Sunday March 15th 2015. Pride by Matthew Warchus (UK, 2014, 119 minutes). In English. Door opens at 8pm, film begins at 9pm. Free admission.
Tonight we are showing “Pride”. This movie has been released 2014 and has been received mostly very well among its audience, especially due to its narrative of cross solidarity between two particular and disconnected struggles that took place in the UK around the year of 84/85…
Wikipedia says about the movie:
Based on a true story, the film depicts a group of lesbian and gay activists who raised money to help families affected by the British miners’ strike in 1984, at the outset of what would become the Lesbians and Gays Support the Miners campaign. The National Union of Mineworkers was reluctant to accept the group’s support due to the union’s public relations’ worries about being openly associated with a gay group, so the activists instead decided to take their donations directly to Onllwyn, a small mining village in Wales, resulting in an alliance between the two communities. The alliance was unlike any seen before but was successful.
… and the Guardian adds:
In a decade when a degree of homophobia was the norm, LGSM (Lesbians and Gays Support the Miners) drove a couple of minibuses from Hackney Community Transport and a clapped-out VW camper van to a bleak mining town in South Wales to present their donations, uncertain what sort of welcome to expect. The events that unfolded said a lot about what it means to be empathetic, to overcome dissent and face common enemies: Thatcher, the tabloids, the police. They told a story about solidarity.
Besides the question of solidarity, which is an actual question still today, when thinking about solidarity and cooperation between our own local struggles of our daily life’s in the cities, neighborhoods and communities we are living in, but also globally when thinking about Gezi, Kobane, Ferguson or the Mediterranean Sea (just to name a few) there is another interesting theme to observe in “Pride”: the question of stereotypes that seem to emerge within the movie when it talks about the two movements in struggle and the question of media power when perceiving those emerging images.
Probably mainly for storytelling reasons, “Pride” portrays a large fraction of the miners in the village of Onllwyn as a relatively conservative, thus homophobic bunch of people, that does not want to have gays and lesbians supporting their struggle. In the movie, this situation will eventually be dissolved and overcome by LGSM, even though parts of LGSM did not seem to be comfortable with the idea of visiting the village of the miner community in the first place.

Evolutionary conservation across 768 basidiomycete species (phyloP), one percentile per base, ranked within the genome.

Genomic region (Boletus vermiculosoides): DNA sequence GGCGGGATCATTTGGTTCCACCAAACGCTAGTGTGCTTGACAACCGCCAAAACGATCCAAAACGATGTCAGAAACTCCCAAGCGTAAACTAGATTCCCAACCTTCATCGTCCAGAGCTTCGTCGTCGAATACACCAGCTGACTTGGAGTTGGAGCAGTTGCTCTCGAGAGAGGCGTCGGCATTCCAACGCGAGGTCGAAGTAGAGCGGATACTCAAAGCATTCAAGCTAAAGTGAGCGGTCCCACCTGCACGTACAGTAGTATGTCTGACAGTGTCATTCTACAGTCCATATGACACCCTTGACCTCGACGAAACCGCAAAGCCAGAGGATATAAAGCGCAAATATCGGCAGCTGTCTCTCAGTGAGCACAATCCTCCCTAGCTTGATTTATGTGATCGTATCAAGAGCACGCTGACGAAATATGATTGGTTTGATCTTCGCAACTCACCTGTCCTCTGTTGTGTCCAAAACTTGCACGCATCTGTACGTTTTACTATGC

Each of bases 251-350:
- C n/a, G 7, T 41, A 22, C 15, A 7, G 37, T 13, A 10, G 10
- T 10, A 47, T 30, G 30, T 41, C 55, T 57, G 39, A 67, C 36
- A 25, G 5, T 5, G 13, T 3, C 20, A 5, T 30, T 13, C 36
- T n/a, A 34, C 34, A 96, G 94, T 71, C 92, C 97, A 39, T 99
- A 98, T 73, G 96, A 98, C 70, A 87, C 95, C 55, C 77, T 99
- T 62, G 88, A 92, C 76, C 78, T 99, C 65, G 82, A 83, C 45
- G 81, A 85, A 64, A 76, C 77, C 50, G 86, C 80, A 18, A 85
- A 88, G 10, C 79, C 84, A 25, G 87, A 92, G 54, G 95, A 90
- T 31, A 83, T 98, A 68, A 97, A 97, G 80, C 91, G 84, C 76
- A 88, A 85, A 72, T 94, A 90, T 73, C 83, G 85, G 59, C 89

After the film has been released, former LGSM members explained that this reality was slightly different: LGSM activists did not perceive homophobic tendencies among the miners, that the majority of the communities were conscious about homosexuality and that they overruled those minor fractions within their communities that were clearly homophobic. The miners came to their stance against homophobia before LGSM visited them for the first time, and their first encounters were more welcoming and supportive as portrayed in the movie.
In fact, the miners themselves had to struggle against a hard smear campaign initiated by British media all over the country, being portrayed as backward rednecks by media institutions that came up with absurd facts and stories aiming to discredit the miners and their struggle. It may be the only really unnecessary tendency in Pride, that it uses a similar strategy then the media of that time (on a different scale and for different purposes of course), and by that reproduces the very stereotypes that it aims to dissolve by telling this story of solidarity.
In order to dig into that situation a bit deeper we are also going to show a short documentary about the miners strike produced by LGSM in 1985. For further information, take a look at the following collection of texts about the situation in the UK during that times.
For a first reading, a quite nice interview has been made with one of the former LGSM members Ray Goodspeed who gives an insight into the context of that time and differences between the movie and history: Dear Love of Comrades: The politics of Lesbians and Gays Support the Miners.
Some collection of texts about the miners strike 1984-85
Spanish anarchists in the Welsh valleys
Tell us lies about the miners
Lesbians and Gays Support the Miners in their protests for ‘Coal not Dole’
Pride: The UK miners’ strike through the distorted mirror of identity politics
Film night at Joe’s Garage, cozy cinema! Doors open at 8pm, film begins at 9pm, free entrance. You want to play a movie, let us know: joe [at] squat [dot] net